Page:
Truth be told, Morgan Newton isn't 100 percent.
All season, coaches hinted at it. Newton hinted at it.
This week, the former starting quarterback admitted that he still hasn't fully recovered from the surgery he had on his throwing shoulder after last season.
Is your shoulder as bad as we've heard it is, the senior quarterback was asked this week.
Digital Access For Only $0.99
For the most comprehensive local coverage, subscribe today.
"Bad is a relative term," he said. "In comparison to somebody who might not have a shoulder, maybe I'm not doing too bad."
The statement forced several reporters to tilt their heads.
"I guess that came out bad," Newton said. "I didn't have a shoulder almost at the end of last year. It wasn't functional. To be able to do what I can do now is great. I don't want to offend anyone without a shoulder. I'm just happy to be out here with the guys."
Newton has been pressed into backup quarterback action several times this season, including a couple of times last week against Arkansas when coaches concluded that true freshman starter Jalen Whitlow needed to come out of the game to figure some things out.
Whitlow said this week that getting the break was important for him.
"I thought it was valuable because I got a chance to just sit back and think for a minute, just relax and calm down, just go back out there and play calm," he said. "Don't rush, just play my game."
For that reason, coaches said to expect more Newton this week, especially if things seem to be moving too quickly for Whitlow.
Offensive coordinator Randy Sanders said Newton provides a "calming effect."
"Having Morgan in the mix helps Jalen, and having Morgan in the mix also probably helps our team a little bit," Sanders said. "He needs to be in the mix. He's a senior; he has experience. He obviously has some physical limitations, but there are a lot of things he brings to us that we need."
Averaging just 50,408 fans per home game this season, Kentucky is on pace to have its worst attendance figures since 1996, the final season of the Coach Bill Curry era. In that season (pre-Commonwealth Stadium expansion), the Cats averaged 40,647.
Several players were asked this week about the waning fan support for their 1-6 team, which has lost five straight.
"It's tough when you've only won one game to keep all the fans in the stands that you had at the beginning of the season, obviously, but we know the Kentucky fan base is a good fan base for every sport that we have," senior center Matt Smith said. "We're just happy we have those fans still."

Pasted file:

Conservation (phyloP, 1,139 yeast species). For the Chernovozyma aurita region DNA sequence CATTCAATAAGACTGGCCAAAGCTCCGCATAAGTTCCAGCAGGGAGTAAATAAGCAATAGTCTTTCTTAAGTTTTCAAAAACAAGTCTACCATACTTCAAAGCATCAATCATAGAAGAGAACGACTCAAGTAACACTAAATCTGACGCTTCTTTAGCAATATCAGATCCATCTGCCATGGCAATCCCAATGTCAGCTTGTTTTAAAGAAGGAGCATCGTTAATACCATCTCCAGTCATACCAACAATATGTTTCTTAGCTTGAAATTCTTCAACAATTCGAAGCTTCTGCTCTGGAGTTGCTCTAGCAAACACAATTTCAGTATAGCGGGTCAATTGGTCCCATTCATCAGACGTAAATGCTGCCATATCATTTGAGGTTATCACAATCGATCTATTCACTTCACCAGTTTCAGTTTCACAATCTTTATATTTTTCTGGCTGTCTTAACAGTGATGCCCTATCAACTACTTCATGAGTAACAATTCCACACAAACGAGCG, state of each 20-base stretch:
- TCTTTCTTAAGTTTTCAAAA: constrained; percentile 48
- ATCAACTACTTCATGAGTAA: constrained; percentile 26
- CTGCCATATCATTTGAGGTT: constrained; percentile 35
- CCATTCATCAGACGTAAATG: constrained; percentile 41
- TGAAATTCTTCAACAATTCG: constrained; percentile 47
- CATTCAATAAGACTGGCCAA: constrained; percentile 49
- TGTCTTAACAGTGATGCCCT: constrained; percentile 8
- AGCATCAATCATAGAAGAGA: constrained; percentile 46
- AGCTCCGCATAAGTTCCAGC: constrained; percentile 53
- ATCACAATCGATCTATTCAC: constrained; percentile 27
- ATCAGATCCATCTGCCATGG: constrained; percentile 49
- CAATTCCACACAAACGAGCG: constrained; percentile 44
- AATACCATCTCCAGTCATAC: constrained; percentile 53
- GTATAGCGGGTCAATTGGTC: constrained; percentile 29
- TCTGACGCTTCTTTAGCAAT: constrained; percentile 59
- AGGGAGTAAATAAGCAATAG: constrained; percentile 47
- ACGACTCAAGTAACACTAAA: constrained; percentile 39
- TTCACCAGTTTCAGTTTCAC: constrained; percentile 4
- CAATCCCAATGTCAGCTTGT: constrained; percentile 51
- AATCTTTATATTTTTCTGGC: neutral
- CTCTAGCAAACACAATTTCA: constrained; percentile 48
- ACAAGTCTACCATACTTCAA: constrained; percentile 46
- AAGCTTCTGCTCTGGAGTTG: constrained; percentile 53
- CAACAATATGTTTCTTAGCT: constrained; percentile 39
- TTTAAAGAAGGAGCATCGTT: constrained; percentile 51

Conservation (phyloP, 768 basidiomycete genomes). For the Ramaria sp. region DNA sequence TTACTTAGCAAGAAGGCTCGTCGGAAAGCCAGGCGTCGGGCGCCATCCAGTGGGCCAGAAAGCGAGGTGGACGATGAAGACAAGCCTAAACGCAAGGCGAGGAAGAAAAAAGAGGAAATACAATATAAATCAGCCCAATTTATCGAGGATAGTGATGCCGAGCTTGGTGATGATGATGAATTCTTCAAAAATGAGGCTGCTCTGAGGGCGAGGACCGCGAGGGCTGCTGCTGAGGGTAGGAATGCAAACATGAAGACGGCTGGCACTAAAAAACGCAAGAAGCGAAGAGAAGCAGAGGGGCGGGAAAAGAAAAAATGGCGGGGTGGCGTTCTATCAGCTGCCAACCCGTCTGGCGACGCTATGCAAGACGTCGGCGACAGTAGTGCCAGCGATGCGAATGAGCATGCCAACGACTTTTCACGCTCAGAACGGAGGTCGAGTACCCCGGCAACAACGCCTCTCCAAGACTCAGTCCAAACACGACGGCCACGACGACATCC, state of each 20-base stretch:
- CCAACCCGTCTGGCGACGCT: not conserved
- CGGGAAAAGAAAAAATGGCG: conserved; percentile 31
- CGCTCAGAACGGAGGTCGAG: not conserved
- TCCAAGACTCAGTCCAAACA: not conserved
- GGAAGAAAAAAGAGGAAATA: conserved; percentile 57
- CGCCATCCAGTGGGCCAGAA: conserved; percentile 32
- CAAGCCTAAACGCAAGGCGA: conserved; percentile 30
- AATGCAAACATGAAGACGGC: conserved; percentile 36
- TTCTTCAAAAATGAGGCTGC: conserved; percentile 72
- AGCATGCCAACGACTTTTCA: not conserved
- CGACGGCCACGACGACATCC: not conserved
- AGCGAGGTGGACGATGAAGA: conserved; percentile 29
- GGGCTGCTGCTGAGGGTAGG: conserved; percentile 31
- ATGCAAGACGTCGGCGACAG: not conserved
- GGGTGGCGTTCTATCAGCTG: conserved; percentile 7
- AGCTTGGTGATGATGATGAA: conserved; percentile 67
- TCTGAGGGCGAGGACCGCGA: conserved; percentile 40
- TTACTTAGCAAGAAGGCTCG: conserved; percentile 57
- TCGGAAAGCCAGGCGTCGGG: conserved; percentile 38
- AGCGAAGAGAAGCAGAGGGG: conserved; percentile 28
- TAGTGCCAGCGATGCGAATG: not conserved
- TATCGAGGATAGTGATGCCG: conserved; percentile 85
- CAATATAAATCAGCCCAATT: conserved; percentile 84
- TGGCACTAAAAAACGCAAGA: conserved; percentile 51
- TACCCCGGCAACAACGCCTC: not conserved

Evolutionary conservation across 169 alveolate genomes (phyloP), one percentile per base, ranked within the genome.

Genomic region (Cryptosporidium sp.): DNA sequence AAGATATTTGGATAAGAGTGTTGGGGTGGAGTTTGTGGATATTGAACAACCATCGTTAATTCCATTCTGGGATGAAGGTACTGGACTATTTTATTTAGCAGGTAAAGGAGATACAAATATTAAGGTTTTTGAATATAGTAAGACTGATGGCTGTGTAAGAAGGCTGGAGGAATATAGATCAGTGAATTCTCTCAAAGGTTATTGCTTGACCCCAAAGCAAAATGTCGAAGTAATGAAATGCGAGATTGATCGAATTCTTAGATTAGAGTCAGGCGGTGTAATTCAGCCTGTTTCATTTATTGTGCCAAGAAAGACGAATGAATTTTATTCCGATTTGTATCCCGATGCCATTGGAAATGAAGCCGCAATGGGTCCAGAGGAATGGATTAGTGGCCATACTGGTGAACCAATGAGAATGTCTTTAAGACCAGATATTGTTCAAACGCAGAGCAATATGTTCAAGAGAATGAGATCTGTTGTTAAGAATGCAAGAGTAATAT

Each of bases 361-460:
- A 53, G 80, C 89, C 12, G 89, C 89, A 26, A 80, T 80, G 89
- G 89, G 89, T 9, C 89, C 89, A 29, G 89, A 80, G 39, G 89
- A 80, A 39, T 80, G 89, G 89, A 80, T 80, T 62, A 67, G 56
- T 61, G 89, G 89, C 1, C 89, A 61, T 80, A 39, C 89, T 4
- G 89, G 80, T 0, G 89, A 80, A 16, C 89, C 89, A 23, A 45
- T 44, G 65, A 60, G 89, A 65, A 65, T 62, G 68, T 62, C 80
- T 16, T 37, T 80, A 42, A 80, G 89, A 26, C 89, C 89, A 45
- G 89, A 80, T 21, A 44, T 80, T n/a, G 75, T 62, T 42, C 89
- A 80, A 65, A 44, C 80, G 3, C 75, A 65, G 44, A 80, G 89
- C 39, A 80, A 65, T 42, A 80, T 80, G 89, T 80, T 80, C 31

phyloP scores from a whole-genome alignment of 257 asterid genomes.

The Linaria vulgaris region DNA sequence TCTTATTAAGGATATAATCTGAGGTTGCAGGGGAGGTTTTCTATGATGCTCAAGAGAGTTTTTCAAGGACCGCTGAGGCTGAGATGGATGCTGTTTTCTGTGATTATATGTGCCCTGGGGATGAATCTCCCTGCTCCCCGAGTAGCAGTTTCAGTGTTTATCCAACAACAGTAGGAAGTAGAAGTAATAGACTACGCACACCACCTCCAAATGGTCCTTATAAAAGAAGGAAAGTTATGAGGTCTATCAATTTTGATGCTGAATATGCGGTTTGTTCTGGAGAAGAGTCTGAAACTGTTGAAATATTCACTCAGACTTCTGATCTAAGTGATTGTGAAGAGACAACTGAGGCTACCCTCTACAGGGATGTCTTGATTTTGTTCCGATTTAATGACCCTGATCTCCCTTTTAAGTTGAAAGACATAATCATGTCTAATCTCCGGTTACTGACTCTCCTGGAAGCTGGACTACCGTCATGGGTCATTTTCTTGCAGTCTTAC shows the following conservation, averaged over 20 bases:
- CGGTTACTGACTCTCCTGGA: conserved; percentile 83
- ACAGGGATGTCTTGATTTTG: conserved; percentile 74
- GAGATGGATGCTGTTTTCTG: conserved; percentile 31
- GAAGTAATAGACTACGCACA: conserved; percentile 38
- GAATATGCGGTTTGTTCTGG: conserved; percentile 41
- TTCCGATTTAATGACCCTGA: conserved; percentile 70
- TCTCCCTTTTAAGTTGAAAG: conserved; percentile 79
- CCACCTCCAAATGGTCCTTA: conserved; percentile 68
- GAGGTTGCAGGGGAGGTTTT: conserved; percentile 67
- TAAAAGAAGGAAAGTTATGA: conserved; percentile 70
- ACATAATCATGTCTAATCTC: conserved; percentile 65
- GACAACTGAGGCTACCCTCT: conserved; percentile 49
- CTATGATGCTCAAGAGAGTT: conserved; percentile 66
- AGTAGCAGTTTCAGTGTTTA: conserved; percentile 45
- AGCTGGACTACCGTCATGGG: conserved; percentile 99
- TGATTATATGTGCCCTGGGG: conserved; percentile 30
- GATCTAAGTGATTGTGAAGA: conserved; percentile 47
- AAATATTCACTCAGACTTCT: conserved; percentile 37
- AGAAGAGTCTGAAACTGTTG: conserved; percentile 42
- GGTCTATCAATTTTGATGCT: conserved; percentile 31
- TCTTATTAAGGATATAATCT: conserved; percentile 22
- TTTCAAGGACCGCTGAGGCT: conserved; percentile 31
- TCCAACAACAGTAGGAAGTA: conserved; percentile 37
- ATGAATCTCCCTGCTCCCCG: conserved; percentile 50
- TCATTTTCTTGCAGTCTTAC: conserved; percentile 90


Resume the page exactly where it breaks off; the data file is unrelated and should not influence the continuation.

Linebacker Avery Williamson was asked what it would mean to see the stands more full for this week's game with Georgia for homecoming.
"It would mean a lot," he said. "We need as much support as possible. It would mean a whole lot for the fans to show up. We need support."
Georgia Coach Mark Richt was asked this week about the Kentucky injury situation, which has prompted the Cats' coaches to play 14 true freshmen so far this season, including at key positions like quarterback.
Richt sympathized, to a point.
"No coach wants to make any excuses for anything, but there's no question that if you're playing a bunch of true freshmen on your team and in the back end of your defense, that's tough," he said. "I think they're almost all true freshmen playing in the back end, so it's tough. Those guys all want to play SEC ball, but if you get too many of them playing at the same time, you're going to have some problems."
But he said the Bulldogs want to make sure their own problems, including a 35-7 loss at South Carolina two weeks ago (UGA is coming off a bye), are addressed.
He also offered the UK faithful a sliver or hope while providing a tale of caution for the Georgia players.
"Some teams, especially young teams, play better at home than away, and we'll be at their home and they'll have a comfort zone there," he said. "We just have to get after it because we have our own problems. We have enough problems of our own."